Friday, November 21, 2014

Finding Myself Going In Opposite Directions

As devices go, I find myself going in opposite directions.

For different reasons, my cell phone just got a lot bigger and my tablet smaller.  The iPhone 6+ is a lot easier to read and the mini-tablet is a lot easier to handle.

Research I will get to suggests I will soon be shedding some devices.

For me, the size of the keys on the keyboard of the 6+ is more important than making or receiving phone calls, partly because when I do, I am in the Jeep where it happens via the sound system or on speaker mode.

Very rarely do I raise the phone to my ear anymore and the larger size works just fine when I do.

Even for people north of age 65, such as me, only 18% use their cell phones a lot for phone calls compared to 38% of the general population, according to Gallup.

Among Americans overall, 18% rarely use cellphones a lot to make or receive phone calls, compared to 27% who rarely use them for text messages and 29% who don’t use them to read or send emails.

More telling though, is that more than half of Americans now rarely, if ever, use a landline.  More than 64% rarely, if ever, use a landline at work now.

Even among those in my age group, only 17% still frequently use a landline from home.  Of course, all but 7% of those under age 30 are probably looking up to find out what a landline is.

By the way, for anyone who wears a leather belt-loop holster to carry their phone when not in use, I have a recommendation for where to get one, especially for an iPhone 6 or 6+, and even more so if you use a protective case.

Alyssa Nott, an artist up in Fort Wayne, Indiana makes these to your specification and she does wonderful work.

In 2012, friends who learned I had read several books on my cellphone during one of my annual cross-country trips since retiring five years ago, thought I was crazy.

I didn’t realize I was among only 8% of people my age who read e-books, available from numerous apps including one from local bookstores, and even as loaners from some public libraries now.

But that same study showed that by 2012, a quarter of Americans who read e-books did so on a cellphone, including 41% of those ages 16-29.

I always read a bit before going to sleep, often just reversing the screen from white with black type to black with only the type backlit.  I have found myself, without realizing it, using the iPhone 6+ instead of the tablet.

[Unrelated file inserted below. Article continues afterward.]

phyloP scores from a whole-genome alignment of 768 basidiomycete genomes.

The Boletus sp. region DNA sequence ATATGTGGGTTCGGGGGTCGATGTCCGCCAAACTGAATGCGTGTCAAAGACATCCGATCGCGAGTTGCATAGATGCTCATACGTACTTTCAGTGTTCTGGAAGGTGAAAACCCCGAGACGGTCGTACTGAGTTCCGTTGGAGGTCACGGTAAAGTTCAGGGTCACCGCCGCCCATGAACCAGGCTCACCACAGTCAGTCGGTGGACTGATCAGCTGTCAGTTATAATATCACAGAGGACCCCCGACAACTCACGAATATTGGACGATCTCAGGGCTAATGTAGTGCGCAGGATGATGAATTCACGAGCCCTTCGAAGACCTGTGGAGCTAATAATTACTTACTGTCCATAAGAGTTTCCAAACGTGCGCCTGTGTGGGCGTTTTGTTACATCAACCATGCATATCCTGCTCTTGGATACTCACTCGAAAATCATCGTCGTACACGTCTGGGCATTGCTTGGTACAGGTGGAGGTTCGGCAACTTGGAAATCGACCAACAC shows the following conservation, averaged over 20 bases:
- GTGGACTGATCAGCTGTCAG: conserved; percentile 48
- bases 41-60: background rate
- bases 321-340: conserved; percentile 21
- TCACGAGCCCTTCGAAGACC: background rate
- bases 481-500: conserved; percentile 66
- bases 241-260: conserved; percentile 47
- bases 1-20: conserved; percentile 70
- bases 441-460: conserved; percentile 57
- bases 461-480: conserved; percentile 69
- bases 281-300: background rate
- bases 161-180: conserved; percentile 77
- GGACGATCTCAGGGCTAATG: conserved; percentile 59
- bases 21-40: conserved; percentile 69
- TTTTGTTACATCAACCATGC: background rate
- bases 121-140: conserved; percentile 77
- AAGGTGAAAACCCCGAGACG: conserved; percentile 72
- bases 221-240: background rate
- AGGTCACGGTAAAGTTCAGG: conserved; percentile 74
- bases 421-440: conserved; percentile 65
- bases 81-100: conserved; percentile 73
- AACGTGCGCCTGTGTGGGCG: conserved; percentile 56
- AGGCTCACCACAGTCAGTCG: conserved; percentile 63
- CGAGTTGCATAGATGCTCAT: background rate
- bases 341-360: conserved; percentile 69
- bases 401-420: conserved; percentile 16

It isn’t inconceivable that I won’t buy another television either.  I am one of the nearly 8 million Americans who only stream when it comes to television and I have to say, watching on an iPhone 6+ is pretty impressive.

Those who measure television viewership are scrambling right now to do a much better job of capturing metrics across all screens as well as digging deeper into things like engagement.

A report this month showed that mobile apps are surpassing television in minutes per day.  In part, this is because television viewership is “graying,” and nowhere more than cable.

Click on the infographic shown in this post to see an illustration.  Click on the chart at this link to see the growth in “app events” (action completed inside apps, not just opening and closing them) just since I retired at the end of 2009.

Time spent on mobile devices in the US grew 9.3% over the last nine months to an average of almost three hours a day, while time spent on television was flat at 2 hours and 48 minutes per day.

But a Nielsen executive last month noted that the drop in prime-time television ratings is the result of people watching on other devices.  It just hasn’t reached agreement on how that will be counted.

This sounds a little like newspaper executives a decade ago who were arguing that circulation has been level since 1991, just as advertising revenues, which translate more to the bottom line, were going into a free fall that continues today.

Millennials still watch television, just not traditional television and especially not television news.

By location, 98% view video at home on a smartphone as do 58% at a friend or significant others home.  Half view it on a smartphone while on vacation, more than a third while commuting, and a fourth will at a restaurant or bar.

They are watching television, just not on a television set, and just not live.  My career in community marketing reaches back to a time when it was important to note whether hotel rooms had a television, a color television.

I can now see the time when having an in-room television will be as obsolete as that landline telephone they still have.

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